Harari language

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Not to be confused with Harar language.
Harari
Native to Ethiopia
Region Harari Region
Native speakers
120,000  (2007 census)[1]
Afro-Asiatic
Language codes
ISO 639-3 har
Glottolog hara1271[2]

Harari is the language of the Harari people of Ethiopia. According to the 1998 Ethiopian census, it is spoken by 21,283 people. Most of its speakers are multilingual in Amharic and/or Oromo. Harari is closely related to the East Gurage languages, Zay and Silt'e. Locals or natives of this city also refer to it as "Gey sinan" (Language of the City). Several words are of Arabic or (to a lesser extent) Italian origin. Originally written in the Arabic script, it has recently converted to the Ge'ez alphabet.[when?]

Vowels[edit]

/æ, a, e, ai, ɪ, i/

Grammar[edit]

Nouns[edit]

Number[edit]

The noun has two numbers, Singular and Plural. The affix -ách changes singulars into plurals:

aboch, a man; abochách, men.
wandag, a servant; wandagách, servants.
gár, a house; gárách, houses.

Nouns ending in the long á or í become plural without reduplicating this letter:

gáfá, a slave; gáfách (for gáfáách), slaves.
gubná, a harlot; gubnách, harlots.
lijji, a son; lijjách (for lijjiách), sons.
qabri, a grave; qabrách (for qabriách), graves.

/s/ alternates with /z/:

fares, a horse; farazásh, horses.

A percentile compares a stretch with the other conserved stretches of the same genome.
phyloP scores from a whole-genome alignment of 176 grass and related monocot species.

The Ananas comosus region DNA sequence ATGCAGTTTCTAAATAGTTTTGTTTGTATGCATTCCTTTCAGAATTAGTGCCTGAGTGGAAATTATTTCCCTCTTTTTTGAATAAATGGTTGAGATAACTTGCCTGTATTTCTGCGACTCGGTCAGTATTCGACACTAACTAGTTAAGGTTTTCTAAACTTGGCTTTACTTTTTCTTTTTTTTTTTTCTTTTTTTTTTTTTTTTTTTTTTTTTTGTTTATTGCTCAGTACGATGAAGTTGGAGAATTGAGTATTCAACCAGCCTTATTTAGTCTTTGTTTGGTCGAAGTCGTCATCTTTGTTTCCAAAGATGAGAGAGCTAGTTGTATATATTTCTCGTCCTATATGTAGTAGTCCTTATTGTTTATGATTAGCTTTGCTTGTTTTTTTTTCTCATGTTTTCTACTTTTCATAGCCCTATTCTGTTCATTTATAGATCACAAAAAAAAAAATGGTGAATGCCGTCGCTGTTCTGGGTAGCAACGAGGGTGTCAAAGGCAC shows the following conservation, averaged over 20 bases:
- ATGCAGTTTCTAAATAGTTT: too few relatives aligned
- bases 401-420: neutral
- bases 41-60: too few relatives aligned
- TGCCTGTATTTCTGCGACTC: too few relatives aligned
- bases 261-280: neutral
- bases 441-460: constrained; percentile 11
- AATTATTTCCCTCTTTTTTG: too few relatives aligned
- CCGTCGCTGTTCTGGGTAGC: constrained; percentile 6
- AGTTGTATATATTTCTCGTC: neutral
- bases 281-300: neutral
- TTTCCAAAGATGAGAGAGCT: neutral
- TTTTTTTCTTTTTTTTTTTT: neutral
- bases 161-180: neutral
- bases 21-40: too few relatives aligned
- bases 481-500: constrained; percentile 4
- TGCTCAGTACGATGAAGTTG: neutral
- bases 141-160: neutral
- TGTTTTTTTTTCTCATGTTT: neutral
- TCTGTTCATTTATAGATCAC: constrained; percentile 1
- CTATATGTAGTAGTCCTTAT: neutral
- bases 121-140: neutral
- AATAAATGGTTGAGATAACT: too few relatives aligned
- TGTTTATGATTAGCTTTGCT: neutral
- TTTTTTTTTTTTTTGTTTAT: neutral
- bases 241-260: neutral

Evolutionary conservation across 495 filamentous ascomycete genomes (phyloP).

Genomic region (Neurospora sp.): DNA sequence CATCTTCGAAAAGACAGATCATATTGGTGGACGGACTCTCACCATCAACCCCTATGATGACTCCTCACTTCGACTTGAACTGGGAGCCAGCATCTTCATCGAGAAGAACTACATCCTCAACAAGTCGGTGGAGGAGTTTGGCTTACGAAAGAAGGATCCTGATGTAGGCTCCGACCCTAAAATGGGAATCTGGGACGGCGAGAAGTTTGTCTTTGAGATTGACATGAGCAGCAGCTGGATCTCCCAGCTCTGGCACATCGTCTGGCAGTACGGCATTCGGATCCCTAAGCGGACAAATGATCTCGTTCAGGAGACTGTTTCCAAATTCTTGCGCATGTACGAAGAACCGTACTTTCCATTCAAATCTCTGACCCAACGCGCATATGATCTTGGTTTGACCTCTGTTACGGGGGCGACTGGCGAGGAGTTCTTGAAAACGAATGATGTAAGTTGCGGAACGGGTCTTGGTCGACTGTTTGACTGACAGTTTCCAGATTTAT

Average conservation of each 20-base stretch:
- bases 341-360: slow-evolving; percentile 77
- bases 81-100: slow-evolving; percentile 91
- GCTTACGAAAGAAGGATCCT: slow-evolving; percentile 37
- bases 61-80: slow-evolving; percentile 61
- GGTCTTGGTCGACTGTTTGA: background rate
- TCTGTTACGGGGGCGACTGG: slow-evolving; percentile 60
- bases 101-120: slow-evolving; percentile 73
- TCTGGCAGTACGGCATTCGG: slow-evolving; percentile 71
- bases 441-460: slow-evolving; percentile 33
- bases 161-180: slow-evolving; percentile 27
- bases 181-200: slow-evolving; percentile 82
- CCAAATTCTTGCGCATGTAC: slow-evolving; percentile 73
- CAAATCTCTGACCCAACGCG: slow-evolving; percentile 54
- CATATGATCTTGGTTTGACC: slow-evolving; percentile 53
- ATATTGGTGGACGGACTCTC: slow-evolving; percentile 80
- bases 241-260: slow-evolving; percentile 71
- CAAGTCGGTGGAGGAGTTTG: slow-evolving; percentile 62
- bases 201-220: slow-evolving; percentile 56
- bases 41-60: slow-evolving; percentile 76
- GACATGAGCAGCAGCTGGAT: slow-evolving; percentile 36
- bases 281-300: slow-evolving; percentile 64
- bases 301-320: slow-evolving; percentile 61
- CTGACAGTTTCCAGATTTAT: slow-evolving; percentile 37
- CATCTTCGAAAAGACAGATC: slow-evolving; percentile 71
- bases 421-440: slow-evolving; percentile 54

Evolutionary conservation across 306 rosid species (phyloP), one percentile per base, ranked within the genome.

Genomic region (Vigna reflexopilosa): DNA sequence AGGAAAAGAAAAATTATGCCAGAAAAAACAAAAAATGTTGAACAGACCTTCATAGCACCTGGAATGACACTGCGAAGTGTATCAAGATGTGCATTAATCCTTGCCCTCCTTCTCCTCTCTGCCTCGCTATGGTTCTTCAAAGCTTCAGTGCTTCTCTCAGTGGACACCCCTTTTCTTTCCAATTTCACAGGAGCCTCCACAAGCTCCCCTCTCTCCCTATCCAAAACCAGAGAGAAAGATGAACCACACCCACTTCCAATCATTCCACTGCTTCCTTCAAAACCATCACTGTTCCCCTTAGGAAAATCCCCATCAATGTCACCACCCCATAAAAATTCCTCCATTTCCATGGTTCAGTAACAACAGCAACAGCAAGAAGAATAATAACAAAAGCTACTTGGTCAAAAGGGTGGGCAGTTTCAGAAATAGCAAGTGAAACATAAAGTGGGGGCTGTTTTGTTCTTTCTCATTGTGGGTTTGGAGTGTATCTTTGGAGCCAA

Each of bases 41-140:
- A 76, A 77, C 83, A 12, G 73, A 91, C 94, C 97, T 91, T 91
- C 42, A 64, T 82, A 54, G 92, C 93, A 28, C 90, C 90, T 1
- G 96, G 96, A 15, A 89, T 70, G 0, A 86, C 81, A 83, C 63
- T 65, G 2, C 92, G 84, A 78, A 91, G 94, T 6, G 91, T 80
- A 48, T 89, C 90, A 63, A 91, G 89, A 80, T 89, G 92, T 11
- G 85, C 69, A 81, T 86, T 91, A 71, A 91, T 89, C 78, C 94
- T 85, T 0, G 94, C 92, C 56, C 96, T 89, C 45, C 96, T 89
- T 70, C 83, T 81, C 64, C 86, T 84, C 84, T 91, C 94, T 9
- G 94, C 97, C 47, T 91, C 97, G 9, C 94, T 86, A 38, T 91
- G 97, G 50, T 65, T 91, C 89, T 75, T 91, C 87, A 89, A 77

irás, a cloth; irázách, cloths.

Gender[edit]

Masculine nouns may be converted into feminines by three processes. The first changes the terminal vowel into -it, or adds -it to the terminal consonant:

rágá, an old man; rágít, an old woman.
buchí, a dog; buchít, a bitch.
wasíf, a slave boy; wasífít, a slave girl.

Animals of different sexes have different names. and this forms the second process:

bárá, an ox; lám, a cow.

The third and the most common way of expressing sex is by means of aboch, "male or man," and inistí: woman, " female, corresponding to English " he-" and " she-":

faras, a stallion; inisti faras, a mare.
aboch baghl, a he mule; inisti baghl, a she mule.

Pronouns[edit]

Person Singular Plural
1 Án Innách or Inyách.
2 Akhákh Akhákhách
3 Huwa (383)[clarification needed] Hiyyách

The affixed pronouns or possessives attached to nouns are:--

Singular.

1st Pers. - e, my or mine. : Gár-e, my house.
2nd Pers. - khá, thy or thine. Gár-khá, thy house.
3rd Pers. - zo, or - so, his. Gár-zo, his house.

Plural.

1st Pers. - zinya or sinya, our. : Gár-zinya, our house.
2nd Pers. - kho, your. Gár-kho, your house.
3rd Pers. - zinyo or sinyo, their. Gár-zinyo, their house. (384)[clarification needed]

In the same way attached pronouns are affixed to verbs:

Sit-ayn: give (thou to) me.
Sit-ana: give (thou to) us.

The demonstrative pronouns are:

Sing. Yí, this.
Yá, that.
Plur. Yíásh, or yí'ach, these.
Yá'ásh, or yá'ách, those.

The interrogative pronouns are the following:

Mántá: who?
Mintá: what?
Án atte hárkho: I myself went.
Akhákh attekh hárkhí: thou thyself wentest.
Huwa attezo háre: he himself went.

Verbs[edit]

The following are the two auxiliary verbs:

'to be'
Past Present Imperative
Affirmative Negative Affirmative Negative
Person (s) 1 Án narkhú. Án alnárkhúm. Án halko. Án elkhúm.
2 Akhákh nárkhí. Akhákh alnárkhím. Akhákh halkhí. Akhákh elkhím. Hal.